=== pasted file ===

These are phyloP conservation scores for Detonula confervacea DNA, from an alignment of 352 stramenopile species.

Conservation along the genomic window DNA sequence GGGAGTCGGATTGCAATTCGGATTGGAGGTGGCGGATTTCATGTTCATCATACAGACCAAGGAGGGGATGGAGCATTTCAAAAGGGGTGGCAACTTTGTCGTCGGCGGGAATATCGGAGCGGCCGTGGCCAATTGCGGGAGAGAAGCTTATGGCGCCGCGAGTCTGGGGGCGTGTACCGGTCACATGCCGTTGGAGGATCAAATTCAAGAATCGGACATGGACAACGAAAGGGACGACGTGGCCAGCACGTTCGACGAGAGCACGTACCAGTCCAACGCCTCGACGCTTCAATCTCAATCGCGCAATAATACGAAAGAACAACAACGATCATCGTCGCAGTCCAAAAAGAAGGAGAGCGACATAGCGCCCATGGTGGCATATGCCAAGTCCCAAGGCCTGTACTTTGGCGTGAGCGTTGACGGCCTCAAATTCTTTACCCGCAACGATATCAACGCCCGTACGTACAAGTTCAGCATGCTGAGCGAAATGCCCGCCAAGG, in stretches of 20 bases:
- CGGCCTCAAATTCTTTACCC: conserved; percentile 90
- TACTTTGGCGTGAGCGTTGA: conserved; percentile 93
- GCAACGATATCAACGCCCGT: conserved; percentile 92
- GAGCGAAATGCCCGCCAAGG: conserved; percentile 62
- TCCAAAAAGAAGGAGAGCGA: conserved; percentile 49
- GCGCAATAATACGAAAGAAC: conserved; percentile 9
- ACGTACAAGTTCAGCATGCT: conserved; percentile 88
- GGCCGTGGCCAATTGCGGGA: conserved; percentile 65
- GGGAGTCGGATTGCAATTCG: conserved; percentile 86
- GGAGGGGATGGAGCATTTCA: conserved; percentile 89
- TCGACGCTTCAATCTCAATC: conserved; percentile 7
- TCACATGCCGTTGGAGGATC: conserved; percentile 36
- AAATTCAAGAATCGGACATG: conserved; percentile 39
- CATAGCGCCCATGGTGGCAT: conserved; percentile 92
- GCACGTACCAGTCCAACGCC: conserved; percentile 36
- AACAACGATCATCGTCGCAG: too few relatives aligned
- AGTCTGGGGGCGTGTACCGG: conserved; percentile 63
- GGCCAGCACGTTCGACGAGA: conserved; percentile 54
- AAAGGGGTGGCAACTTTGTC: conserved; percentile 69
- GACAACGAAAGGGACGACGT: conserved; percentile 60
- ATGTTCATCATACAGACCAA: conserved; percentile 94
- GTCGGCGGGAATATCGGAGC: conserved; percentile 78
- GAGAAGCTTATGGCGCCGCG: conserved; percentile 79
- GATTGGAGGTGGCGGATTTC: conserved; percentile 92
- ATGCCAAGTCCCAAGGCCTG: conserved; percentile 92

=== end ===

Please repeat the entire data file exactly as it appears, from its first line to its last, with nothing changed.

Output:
These are phyloP conservation scores for Detonula confervacea DNA, from an alignment of 352 stramenopile species.

Conservation along the genomic window DNA sequence GGGAGTCGGATTGCAATTCGGATTGGAGGTGGCGGATTTCATGTTCATCATACAGACCAAGGAGGGGATGGAGCATTTCAAAAGGGGTGGCAACTTTGTCGTCGGCGGGAATATCGGAGCGGCCGTGGCCAATTGCGGGAGAGAAGCTTATGGCGCCGCGAGTCTGGGGGCGTGTACCGGTCACATGCCGTTGGAGGATCAAATTCAAGAATCGGACATGGACAACGAAAGGGACGACGTGGCCAGCACGTTCGACGAGAGCACGTACCAGTCCAACGCCTCGACGCTTCAATCTCAATCGCGCAATAATACGAAAGAACAACAACGATCATCGTCGCAGTCCAAAAAGAAGGAGAGCGACATAGCGCCCATGGTGGCATATGCCAAGTCCCAAGGCCTGTACTTTGGCGTGAGCGTTGACGGCCTCAAATTCTTTACCCGCAACGATATCAACGCCCGTACGTACAAGTTCAGCATGCTGAGCGAAATGCCCGCCAAGG, in stretches of 20 bases:
- CGGCCTCAAATTCTTTACCC: conserved; percentile 90
- TACTTTGGCGTGAGCGTTGA: conserved; percentile 93
- GCAACGATATCAACGCCCGT: conserved; percentile 92
- GAGCGAAATGCCCGCCAAGG: conserved; percentile 62
- TCCAAAAAGAAGGAGAGCGA: conserved; percentile 49
- GCGCAATAATACGAAAGAAC: conserved; percentile 9
- ACGTACAAGTTCAGCATGCT: conserved; percentile 88
- GGCCGTGGCCAATTGCGGGA: conserved; percentile 65
- GGGAGTCGGATTGCAATTCG: conserved; percentile 86
- GGAGGGGATGGAGCATTTCA: conserved; percentile 89
- TCGACGCTTCAATCTCAATC: conserved; percentile 7
- TCACATGCCGTTGGAGGATC: conserved; percentile 36
- AAATTCAAGAATCGGACATG: conserved; percentile 39
- CATAGCGCCCATGGTGGCAT: conserved; percentile 92
- GCACGTACCAGTCCAACGCC: conserved; percentile 36
- AACAACGATCATCGTCGCAG: too few relatives aligned
- AGTCTGGGGGCGTGTACCGG: conserved; percentile 63
- GGCCAGCACGTTCGACGAGA: conserved; percentile 54
- AAAGGGGTGGCAACTTTGTC: conserved; percentile 69
- GACAACGAAAGGGACGACGT: conserved; percentile 60
- ATGTTCATCATACAGACCAA: conserved; percentile 94
- GTCGGCGGGAATATCGGAGC: conserved; percentile 78
- GAGAAGCTTATGGCGCCGCG: conserved; percentile 79
- GATTGGAGGTGGCGGATTTC: conserved; percentile 92
- ATGCCAAGTCCCAAGGCCTG: conserved; percentile 92